The jury also heard testimony from a building inspector with the City of San Diego's code enforcement division who visited Nguyen's home on at least two occasions. On April 1, 2020, the building inspector told Nguyen he had to leave the house due to building code violations and substandard conditions. Nguyen responded that he was not leaving and that he owned the house. On April 17, 2020, the building inspector again visited and spoke with Nguyen. On that date, Nguyen was burning brush and branches in the backyard. The inspector told Nguyen to extinguish the fire, and Nguyen did so by using a garden hose. The building inspector testified that on that date, Nguyen calmly said "he was not leaving the place until he burns it down."

During trial, the prosecutor played Nguyen's interview with the police detective. [2] Nguyen told the police that he had lived at the house for 11 years. His father and sister had moved out several months earlier. Nguyen was aware that his sister was planning to sell the house, but he stated that his sister needed his permission because the house was his, and he complained that he had not gotten any money from a sale of the house. Nguyen acknowledged that he had received notice that he had to vacate the house, but his response was "that's my house."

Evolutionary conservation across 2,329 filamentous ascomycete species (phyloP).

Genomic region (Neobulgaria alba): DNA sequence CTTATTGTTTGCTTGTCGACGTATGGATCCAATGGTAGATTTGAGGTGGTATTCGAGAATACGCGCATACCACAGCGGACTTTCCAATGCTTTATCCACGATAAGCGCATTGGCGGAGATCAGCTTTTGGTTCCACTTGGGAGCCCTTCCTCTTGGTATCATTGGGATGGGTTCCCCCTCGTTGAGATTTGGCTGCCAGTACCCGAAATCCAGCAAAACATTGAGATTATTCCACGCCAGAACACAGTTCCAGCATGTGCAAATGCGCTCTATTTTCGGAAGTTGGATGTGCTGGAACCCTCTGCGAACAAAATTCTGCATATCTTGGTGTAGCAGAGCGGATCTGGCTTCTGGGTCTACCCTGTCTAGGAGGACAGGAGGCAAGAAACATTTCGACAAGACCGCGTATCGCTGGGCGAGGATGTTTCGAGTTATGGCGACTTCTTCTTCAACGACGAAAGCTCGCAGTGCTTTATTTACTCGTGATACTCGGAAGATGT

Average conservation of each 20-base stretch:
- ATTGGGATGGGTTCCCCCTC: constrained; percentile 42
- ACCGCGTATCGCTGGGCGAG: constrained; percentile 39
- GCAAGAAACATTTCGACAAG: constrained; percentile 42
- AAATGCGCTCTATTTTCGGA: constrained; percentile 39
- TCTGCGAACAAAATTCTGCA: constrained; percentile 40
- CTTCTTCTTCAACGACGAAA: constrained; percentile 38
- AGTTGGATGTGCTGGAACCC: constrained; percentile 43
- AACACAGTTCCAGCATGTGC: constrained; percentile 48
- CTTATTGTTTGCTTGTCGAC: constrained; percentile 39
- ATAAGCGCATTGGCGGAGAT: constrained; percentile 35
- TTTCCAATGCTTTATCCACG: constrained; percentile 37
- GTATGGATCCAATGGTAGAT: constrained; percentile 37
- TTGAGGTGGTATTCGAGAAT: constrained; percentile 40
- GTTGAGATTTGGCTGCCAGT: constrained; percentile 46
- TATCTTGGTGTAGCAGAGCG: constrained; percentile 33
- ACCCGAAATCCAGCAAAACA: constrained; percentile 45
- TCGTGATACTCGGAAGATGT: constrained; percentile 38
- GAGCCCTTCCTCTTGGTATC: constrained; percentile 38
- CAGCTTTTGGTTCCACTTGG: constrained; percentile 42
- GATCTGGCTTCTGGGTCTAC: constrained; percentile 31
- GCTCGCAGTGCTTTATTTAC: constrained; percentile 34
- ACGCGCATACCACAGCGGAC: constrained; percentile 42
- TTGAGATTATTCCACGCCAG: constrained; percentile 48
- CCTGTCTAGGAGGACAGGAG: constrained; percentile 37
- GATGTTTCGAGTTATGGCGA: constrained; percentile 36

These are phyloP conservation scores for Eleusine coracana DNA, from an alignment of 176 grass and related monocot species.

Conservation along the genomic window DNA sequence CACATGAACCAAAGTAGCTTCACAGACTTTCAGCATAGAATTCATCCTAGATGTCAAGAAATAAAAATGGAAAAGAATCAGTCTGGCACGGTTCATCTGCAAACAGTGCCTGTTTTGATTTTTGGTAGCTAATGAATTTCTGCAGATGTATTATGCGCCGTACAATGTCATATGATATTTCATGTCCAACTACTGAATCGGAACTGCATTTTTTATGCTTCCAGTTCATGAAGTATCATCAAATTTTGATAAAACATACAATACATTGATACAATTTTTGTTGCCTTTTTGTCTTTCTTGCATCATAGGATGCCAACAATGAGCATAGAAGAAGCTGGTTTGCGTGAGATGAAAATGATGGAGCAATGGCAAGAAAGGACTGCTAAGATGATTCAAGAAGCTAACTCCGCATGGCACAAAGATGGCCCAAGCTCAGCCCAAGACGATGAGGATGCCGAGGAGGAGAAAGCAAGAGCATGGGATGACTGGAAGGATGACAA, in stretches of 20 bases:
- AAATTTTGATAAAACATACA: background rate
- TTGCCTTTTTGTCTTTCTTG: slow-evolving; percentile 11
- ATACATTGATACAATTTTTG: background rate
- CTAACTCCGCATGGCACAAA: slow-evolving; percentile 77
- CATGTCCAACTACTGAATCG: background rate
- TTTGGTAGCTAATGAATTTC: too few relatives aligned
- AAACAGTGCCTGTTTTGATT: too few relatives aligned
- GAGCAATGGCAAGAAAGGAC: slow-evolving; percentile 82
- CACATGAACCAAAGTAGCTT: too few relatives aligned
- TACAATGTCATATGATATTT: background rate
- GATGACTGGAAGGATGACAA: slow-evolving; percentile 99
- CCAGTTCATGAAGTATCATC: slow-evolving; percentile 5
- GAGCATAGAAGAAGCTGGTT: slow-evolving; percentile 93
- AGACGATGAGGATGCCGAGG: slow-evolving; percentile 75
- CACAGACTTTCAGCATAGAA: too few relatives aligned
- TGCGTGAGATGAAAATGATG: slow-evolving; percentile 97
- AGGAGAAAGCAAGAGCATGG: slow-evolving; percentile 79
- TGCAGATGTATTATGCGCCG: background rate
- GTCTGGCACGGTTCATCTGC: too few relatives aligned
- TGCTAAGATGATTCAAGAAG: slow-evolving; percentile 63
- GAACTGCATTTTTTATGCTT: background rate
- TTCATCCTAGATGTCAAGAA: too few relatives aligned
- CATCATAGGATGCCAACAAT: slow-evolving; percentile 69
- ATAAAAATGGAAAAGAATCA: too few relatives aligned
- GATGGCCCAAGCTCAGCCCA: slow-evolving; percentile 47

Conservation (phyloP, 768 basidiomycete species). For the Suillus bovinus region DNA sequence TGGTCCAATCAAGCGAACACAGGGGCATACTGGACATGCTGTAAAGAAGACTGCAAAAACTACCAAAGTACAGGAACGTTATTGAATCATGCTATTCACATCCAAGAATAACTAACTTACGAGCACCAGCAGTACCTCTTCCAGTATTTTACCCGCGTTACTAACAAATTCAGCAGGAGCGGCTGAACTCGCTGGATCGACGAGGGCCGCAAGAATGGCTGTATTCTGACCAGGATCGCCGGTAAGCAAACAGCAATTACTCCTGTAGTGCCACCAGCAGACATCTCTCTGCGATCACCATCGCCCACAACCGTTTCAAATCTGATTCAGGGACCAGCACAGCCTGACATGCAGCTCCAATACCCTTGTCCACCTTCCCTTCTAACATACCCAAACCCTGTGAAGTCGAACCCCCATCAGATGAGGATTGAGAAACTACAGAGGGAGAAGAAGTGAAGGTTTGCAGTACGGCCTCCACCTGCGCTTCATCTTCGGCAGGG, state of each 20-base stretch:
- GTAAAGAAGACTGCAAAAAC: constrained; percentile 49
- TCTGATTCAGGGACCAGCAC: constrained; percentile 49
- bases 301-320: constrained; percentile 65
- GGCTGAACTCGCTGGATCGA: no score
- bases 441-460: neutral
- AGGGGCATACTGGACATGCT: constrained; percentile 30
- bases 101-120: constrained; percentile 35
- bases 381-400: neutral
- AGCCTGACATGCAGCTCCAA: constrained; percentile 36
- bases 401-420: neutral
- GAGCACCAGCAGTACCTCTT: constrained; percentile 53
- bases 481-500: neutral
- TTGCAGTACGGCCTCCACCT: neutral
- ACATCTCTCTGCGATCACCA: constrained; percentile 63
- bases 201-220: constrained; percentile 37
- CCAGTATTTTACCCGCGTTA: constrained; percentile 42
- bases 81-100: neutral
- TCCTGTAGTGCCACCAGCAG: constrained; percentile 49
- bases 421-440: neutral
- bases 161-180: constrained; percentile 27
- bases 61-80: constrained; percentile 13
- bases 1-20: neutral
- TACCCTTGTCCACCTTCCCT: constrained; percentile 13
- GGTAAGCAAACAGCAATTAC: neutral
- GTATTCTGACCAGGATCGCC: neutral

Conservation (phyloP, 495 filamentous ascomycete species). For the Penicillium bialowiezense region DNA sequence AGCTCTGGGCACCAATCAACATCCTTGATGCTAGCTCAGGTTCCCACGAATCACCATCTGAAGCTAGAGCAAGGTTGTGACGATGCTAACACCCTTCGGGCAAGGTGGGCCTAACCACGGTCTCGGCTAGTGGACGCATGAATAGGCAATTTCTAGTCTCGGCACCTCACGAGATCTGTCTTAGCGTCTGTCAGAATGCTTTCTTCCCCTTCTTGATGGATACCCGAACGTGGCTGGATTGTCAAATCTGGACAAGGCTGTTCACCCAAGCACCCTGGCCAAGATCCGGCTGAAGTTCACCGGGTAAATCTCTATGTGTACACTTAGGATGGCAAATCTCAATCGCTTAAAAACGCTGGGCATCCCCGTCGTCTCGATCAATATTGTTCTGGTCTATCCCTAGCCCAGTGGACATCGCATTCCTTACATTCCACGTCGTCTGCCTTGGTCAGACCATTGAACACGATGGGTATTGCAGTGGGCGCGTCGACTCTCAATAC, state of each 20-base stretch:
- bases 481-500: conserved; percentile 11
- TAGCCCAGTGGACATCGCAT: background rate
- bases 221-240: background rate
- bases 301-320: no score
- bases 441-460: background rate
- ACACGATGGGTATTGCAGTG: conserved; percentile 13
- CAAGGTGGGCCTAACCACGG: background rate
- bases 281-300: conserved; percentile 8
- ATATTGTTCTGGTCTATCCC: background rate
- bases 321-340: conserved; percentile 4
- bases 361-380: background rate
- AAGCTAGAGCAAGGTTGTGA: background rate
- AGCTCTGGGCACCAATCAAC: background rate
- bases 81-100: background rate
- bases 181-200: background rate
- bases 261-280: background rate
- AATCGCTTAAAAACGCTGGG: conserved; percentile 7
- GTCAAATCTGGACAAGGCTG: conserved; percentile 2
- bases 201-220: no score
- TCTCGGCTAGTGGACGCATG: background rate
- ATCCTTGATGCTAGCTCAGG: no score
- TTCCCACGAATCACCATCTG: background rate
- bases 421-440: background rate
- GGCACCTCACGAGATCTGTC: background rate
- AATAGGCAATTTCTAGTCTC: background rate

Nguyen said that he brought fire into the bathroom because "I tried to burn something," "I want to burn something," but then forgot to put the fire out with water. Nguyen stated, "I walk away, then the fire start up." Nguyen explained that when he saw the fire burning, he went to find a friend with a phone to call the fire department. Nguyen's friend was not home, so he sat down away from the scene so he didn't have to deal with the firefighters and police officers who had responded.

When the detective inquired about what Nguyen wanted to burn inside the house, Nguyen explained he wanted to burn "something evil," "evil stuff," "spirits." "I just light some fire, burn some evil." Nguyen said that he was burning a fire outside his house to boil water due to the lack of utilities at the house, and he brought some of that fire inside the house. "I bring the fire from outside, inside." According to Nguyen, he had done the same thing in the bathroom three or four times before.

When the detective asked Nguyen whether he wanted to burn down his house, the following exchange occurred:

" [Q:] And you wanted to burn something. Did you want to burn the house down?

"[A:] Yeah, sometimes.

"[Q:] Why?

" [A:] Because I just have too much.

"[Q:] Because of why?

" [A:] Too much bullshit in the house.

" [Q:] Okay. You want to tell me about what's been going on with the house?

"[A:] That's my house. (Unintelligible) anything.

" [Q:] You own the house.

"[A:] Yeah.

" [Q:] Why would you burn a house down that you own, though, sir?

" [A:] That's why I'm crazy. Why I'm burn the house? (Unintelligible) I live (unintelligible) house.

" [Q:] That's what you told me.

"[A:] Um-hm.

"[Q:] Okay.

" [A:] You think you going to burn your house?"

In his trial testimony, the detective stated that he understood Nguyen to be expressing during this exchange that "he was not crazy," and" [i]f he burned his house, he wouldn't have a place to live."